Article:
Here’s a quick monitor of Washington farm and trade policy issues from DTN’s well-placed observer.Wheeler Sheds More Light on Coming Details of Biofuel Plan
In an interview with the Red River Farm Network on Tuesday, EPA Administrator Andrew Wheeler offered some additional explanation on what the Friday announcement means. The action, he explained, strikes a balance so that EPA can continue offer the small refinery exemptions (SREs).
“We will estimate what that number will be and add it to the RFS for next year so that after the small refineries are exempted, the final number will still end up being 15 billion gallons.” For corn farmers, he noted, that means there will be a “15-billion gallon certainty” and also means that the SREs will be preserved for “those refineries that truly are in jeopardy of going out of business because of the RFS.”
EPA will come out with the supplemental plan for the 2020 biofuel and 2021 biodiesel levels in the “next week or so,” Wheeler said, with a 30-day comment period.
Asked if the action is to account for the SREs that have been granted so far, Wheeler stressed, “It is not retroactive. It is going forward.” He noted EPA has already proposed the Renewable Volume Obligations (RVOs) for 2020 biofuel.
“We will go out for a supplemental proposal in the next few days and increase that for 2020, so that in 2020, the number will be set somewhere above 15 billion gallons knowing that we will be providing some small refinery relief so that we net out at 15 billion gallons.” That way the 15 billion gallons of conventional ethanol that is in statute will be met “so we provide that certainty so that corn farmers will be able to produce up to 15 billion gallons of ethanol.”
President Donald Trump at the White House Monday said that was not what the U.S. was looking for in the talks. “I think it’s not what we prefer at all,” he noted. “They are starting to buy a lot of our agricultural products. You see that. They’re coming in very strong on pork.”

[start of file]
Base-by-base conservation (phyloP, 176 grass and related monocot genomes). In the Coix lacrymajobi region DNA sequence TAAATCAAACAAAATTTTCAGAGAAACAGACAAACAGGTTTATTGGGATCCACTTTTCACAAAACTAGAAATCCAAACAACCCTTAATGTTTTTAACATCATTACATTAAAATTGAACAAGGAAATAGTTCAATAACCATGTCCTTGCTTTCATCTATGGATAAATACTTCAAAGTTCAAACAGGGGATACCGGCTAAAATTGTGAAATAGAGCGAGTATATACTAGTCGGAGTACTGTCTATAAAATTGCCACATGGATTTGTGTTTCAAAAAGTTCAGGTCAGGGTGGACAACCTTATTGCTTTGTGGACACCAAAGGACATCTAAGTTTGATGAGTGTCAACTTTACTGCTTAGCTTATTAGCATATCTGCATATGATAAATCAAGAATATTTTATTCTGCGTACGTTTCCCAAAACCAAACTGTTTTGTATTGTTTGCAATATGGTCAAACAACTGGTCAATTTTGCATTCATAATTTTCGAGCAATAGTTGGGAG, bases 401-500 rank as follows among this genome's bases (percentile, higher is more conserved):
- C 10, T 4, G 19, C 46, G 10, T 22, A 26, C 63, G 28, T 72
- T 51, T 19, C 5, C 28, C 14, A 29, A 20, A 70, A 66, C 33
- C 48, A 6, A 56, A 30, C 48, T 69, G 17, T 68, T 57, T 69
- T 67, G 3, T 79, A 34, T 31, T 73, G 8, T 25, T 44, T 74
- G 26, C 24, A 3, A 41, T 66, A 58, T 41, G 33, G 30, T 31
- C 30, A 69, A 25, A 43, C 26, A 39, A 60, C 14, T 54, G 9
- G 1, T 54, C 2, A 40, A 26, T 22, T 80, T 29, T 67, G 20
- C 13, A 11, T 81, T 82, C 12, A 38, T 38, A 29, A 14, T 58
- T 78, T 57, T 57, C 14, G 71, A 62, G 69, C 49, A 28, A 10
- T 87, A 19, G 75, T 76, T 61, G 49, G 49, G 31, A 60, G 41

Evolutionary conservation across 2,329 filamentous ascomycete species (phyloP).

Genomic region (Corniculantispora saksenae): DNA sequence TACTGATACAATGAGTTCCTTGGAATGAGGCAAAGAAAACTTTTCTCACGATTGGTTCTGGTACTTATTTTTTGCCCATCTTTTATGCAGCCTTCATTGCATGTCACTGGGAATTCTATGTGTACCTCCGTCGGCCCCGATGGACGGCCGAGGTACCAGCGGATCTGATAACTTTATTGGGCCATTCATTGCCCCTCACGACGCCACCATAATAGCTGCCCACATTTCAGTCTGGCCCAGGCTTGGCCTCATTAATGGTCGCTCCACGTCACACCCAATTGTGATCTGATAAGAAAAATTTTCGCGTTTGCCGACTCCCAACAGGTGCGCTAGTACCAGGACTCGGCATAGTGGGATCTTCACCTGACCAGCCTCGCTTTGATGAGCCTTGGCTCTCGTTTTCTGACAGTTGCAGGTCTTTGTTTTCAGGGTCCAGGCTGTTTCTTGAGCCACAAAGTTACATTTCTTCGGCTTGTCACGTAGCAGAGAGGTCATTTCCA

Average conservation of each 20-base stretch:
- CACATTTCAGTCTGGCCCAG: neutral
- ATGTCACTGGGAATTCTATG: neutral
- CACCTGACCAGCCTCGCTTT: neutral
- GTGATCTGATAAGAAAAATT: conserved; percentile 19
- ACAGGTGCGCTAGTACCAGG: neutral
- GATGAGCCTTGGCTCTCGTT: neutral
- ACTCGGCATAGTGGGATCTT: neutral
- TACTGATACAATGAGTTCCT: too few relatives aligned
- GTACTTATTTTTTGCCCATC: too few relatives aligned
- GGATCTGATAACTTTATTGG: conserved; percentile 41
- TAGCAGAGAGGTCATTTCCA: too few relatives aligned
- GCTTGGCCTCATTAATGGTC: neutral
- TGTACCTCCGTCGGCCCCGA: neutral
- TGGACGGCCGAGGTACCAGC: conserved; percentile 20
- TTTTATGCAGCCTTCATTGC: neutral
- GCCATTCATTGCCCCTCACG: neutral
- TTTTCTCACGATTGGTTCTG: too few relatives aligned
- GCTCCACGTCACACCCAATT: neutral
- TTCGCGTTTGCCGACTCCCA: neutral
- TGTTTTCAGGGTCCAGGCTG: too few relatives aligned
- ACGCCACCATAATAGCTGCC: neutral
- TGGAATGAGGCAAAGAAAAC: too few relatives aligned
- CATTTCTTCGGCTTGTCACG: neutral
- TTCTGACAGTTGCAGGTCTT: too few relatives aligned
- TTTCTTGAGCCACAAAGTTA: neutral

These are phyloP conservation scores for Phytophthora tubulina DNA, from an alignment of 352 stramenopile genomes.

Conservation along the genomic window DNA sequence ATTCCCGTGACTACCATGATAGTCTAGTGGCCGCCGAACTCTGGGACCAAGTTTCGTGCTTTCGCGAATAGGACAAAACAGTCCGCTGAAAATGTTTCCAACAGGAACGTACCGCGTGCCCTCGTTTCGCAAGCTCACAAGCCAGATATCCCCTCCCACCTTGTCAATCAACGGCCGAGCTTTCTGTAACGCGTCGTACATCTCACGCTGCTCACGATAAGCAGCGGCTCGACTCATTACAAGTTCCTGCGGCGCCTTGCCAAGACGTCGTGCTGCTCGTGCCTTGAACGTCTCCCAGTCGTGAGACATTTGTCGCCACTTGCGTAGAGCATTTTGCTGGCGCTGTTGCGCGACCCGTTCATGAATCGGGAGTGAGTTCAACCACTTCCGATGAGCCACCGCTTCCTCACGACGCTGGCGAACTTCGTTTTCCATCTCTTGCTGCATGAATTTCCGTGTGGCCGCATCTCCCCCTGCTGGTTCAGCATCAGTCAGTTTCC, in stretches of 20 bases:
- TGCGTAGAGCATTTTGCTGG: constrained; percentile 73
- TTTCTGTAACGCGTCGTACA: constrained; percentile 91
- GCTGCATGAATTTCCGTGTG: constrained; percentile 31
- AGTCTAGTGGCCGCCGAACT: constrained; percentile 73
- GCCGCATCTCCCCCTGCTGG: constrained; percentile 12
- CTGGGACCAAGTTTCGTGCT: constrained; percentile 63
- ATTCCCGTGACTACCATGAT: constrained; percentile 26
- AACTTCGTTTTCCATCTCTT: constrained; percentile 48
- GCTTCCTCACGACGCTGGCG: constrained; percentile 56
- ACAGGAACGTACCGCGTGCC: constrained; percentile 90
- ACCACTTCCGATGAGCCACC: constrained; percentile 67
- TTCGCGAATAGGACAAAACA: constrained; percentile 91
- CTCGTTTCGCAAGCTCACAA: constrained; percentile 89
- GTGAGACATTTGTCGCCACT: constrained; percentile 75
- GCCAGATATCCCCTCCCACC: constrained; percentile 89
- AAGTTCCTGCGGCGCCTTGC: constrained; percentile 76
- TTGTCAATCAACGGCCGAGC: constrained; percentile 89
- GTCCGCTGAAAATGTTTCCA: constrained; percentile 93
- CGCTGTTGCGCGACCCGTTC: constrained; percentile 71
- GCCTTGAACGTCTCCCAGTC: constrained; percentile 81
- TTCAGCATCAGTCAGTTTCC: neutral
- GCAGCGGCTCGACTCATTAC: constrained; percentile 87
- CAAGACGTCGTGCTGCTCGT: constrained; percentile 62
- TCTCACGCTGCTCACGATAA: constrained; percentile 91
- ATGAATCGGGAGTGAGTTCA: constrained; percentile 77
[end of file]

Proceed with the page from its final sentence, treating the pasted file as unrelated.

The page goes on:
Trump said he did not know if the ag purchases would be considered a “partial” agreement. “My inclination is to get a big deal. We have come this far. But I think that we will just have to see what happens. I would much prefer a big deal. And I think that’s what we are shooting for.”
But Trump also injected his brand of humor into the situation, noting both sides have top people in the negotiations. “If I do not think they are doing a good job, I will fire them and I’ll go over and take their place.”
The situation remains uncertain on the prospects for a deal and some observers remain downbeat on whether the U.S. and China can bridge their differences and come to terms on an overall package.
Washington Insider: New Dimension to Trade Fight
Bloomberg is reporting this week that the Trump administration has placed eight of China’s technology giants on a blacklist over alleged human rights violations against Muslim minorities—and that China says that it may retaliate.
Asked Tuesday about Chinese reactions, foreign ministry spokesman Geng Shuang told reporters “stay tuned.” He also denied that the government abused human rights in the far west region of Xinjiang.
“We urge the U.S. side to immediately correct its mistake, withdraw the relevant decision and stop interfering in China’s internal affairs,” Geng said. “China will continue to take firm and forceful measures to resolutely safeguard national sovereignty, security and development interests.”
The administration’s move, which was announced after U.S. markets closed, came on the same day negotiators from the two sides began working-level preparations for high-level talks set for Thursday in Washington. A U.S. Commerce Department spokesman said the “action is unrelated to the trade negotiations,” and China confirmed Vice Premier Liu He would lead the delegation as planned.
Bloomberg reported that U.S. equity-index futures fell, reversing an earlier gain, while European stocks slipped to snap a two-day advance. U.S. futures fell after China said it strongly opposed the “blacklist” decision. Equity benchmarks across Asia had climbed earlier as trading showed little concern about ongoing unrest in Hong Kong.